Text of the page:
Each year in Brussels, Belgium there is a conference called FOSDEM. It is organized on the last weekend of February. There seem to be some interesting talks about security and program developement this year. The development track is almost fully dedicated to various CVSes. The choice of CVS is an object of faith like the choice of the editor so it doesn’t hurt to go and see what others use…
I’ll also attend the the talk about valgrind by Julian Seward. I loved the tool from the first time I used it.
See you there 🙂
I realized that it is quite easy to make FindCrypt work with big endian programs. For that we just need to know the size of each constant array element and swap them if required. So here is the second version of FindCrypt. It introduces the following improvements:
- it works with both little and big endian programs
- it knows to reuse old slots in the bookmarks if run repeatedly
- it is fully automatic and scans each new created database. manual scan is still available
Future possible improvement: a tool which would extract constant arrays from the source code of any project. This tool can be written on perl or python and will be quite simple (we only have to handle constant array definitions in C). More sophisticated tool could also take care of type definitions like “typedef long LONG”…
For your convenience, here are links to both versions: findcrypt.zip and findcrypt2.zip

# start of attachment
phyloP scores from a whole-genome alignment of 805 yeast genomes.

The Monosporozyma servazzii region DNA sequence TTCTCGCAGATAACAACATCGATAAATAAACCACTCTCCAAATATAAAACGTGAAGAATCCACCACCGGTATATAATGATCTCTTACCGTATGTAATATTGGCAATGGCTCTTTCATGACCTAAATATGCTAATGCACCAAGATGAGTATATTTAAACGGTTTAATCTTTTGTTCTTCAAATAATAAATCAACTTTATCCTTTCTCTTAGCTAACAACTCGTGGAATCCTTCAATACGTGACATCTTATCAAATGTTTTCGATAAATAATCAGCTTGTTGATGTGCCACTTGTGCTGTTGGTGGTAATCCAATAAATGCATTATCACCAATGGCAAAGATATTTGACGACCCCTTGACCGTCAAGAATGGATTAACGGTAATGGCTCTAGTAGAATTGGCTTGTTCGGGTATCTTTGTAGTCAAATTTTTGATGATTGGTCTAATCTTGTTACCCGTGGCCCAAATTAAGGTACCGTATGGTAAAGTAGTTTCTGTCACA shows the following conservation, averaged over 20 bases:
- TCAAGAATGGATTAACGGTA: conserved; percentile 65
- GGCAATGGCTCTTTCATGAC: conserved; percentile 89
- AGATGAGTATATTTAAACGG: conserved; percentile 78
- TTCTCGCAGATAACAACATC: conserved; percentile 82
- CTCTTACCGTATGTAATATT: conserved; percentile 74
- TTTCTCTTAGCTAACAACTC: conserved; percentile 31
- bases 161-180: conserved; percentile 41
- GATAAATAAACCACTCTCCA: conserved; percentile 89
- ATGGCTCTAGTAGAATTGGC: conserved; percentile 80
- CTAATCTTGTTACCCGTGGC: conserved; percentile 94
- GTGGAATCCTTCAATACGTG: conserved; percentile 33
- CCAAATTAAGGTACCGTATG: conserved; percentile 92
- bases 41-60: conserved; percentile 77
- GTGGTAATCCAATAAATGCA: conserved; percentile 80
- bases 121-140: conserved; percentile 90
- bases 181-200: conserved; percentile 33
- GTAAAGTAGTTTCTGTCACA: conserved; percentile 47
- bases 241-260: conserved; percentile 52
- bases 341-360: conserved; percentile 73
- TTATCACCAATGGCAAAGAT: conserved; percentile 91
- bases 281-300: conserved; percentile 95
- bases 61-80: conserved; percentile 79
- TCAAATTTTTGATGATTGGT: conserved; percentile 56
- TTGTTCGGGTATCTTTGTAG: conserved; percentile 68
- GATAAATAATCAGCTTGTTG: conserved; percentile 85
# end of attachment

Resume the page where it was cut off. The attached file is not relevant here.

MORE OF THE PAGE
Compare them to see the differences, there aren’t many!
While analyzing a program quite often we want to know if it uses any crypto algorithm. Knowing the algorithm name would be useful too. Here is the plugin which can help us answer these questions.
Continue reading FindCrypt
The last week Ero Carrera in his blog linked to this spectacular site:
Continue reading Text and graphics
A decompiler is commonly viewed as a tool to recover the source code of a program, the same way as a disassembler is a tool to convert a binary executable program to an assembler text.
This is true in some cases but only in some.
Continue reading Return to the sources?
I restored the old configuration and the blog will continue its normal operation now. The hotfix can not be downloaded from the site anymore but its source code is still available.
Thank you all for the support! I’d like to say thank you once more to the guys who mirrored the files!
P.S. Next week we will talk about some decompilation problems.
The new version is suitable for automated setup (for example, in logon scripts).
Continue reading Silent WMF Hotfix Installer
It seems that many users installed the hotfix for the WMF vulnerability on their machines.
Continue reading WMF Vulnerability Checker
This week a new vulnerability was found in Windows:
Browsing the web was not safe anymore, regardless of the browser. Microsoft will certainly come up with a thouroughly tested fix for it in the future, but meanwhile I developed a temporary fix – I badly needed it.
Continue reading Windows WMF Metafile Vulnerability HotFix
So far this is the absolute record for the binary size of one division/remainder/multiplication operation:
Continue reading The longest arithmetic operation